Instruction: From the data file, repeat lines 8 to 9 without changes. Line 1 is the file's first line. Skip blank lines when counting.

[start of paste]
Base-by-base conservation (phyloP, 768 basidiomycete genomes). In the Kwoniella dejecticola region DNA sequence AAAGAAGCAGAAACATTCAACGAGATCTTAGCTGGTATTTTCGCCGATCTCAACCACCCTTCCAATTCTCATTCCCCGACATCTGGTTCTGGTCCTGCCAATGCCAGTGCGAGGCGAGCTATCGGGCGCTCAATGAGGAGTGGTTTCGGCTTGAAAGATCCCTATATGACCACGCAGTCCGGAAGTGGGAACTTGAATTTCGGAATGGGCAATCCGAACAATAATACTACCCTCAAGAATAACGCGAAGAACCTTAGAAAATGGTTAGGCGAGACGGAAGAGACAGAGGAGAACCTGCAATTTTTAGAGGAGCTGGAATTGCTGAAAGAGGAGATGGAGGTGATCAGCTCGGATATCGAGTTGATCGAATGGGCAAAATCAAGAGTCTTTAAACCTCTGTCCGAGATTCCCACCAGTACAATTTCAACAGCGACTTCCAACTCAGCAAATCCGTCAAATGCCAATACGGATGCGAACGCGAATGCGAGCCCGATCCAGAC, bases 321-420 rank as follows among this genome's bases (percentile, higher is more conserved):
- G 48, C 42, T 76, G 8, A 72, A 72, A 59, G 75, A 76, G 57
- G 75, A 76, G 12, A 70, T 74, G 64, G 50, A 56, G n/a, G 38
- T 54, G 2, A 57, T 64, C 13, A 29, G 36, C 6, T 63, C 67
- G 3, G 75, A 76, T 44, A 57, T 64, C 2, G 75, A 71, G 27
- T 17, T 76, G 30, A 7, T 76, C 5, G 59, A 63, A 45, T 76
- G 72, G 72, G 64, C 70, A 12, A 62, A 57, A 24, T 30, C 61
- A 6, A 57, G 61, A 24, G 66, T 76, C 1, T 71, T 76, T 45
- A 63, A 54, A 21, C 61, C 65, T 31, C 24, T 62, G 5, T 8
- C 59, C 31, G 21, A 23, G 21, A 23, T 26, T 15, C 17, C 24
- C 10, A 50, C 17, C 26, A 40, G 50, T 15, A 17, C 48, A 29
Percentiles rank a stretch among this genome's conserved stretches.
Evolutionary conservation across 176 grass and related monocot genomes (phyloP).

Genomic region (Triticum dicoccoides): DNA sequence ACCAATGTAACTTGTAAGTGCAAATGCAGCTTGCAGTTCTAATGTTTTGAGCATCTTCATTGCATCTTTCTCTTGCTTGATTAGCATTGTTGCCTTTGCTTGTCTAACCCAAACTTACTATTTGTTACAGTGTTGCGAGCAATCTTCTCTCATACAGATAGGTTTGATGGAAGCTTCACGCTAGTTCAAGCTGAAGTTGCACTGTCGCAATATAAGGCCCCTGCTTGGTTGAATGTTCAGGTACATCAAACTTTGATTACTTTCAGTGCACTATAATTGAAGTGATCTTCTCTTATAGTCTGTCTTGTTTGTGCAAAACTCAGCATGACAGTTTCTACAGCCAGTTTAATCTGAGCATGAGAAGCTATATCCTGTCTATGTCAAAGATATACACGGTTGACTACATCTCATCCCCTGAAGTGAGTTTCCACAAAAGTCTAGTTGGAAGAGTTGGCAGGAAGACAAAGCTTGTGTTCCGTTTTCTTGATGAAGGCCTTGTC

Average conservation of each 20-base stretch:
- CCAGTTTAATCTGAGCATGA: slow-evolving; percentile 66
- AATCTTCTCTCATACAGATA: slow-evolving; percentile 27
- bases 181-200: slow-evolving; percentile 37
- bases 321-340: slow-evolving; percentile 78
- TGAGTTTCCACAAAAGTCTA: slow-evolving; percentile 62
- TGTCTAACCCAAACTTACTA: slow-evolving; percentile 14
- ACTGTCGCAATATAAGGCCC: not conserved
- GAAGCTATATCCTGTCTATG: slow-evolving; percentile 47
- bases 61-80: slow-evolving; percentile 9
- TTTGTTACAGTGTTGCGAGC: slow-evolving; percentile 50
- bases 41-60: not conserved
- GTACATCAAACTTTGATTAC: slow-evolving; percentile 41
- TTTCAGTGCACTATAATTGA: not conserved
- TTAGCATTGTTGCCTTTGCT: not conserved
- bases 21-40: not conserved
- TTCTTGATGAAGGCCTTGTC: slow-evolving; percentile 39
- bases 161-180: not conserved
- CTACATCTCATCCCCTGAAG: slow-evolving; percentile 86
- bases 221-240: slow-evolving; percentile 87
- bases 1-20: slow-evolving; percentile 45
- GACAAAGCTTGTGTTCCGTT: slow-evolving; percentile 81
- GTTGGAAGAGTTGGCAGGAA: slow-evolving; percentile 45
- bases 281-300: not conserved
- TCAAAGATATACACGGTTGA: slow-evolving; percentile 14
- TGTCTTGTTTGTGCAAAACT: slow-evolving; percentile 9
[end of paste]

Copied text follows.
- A 6, A 57, G 61, A 24, G 66, T 76, C 1, T 71, T 76, T 45
- A 63, A 54, A 21, C 61, C 65, T 31, C 24, T 62, G 5, T 8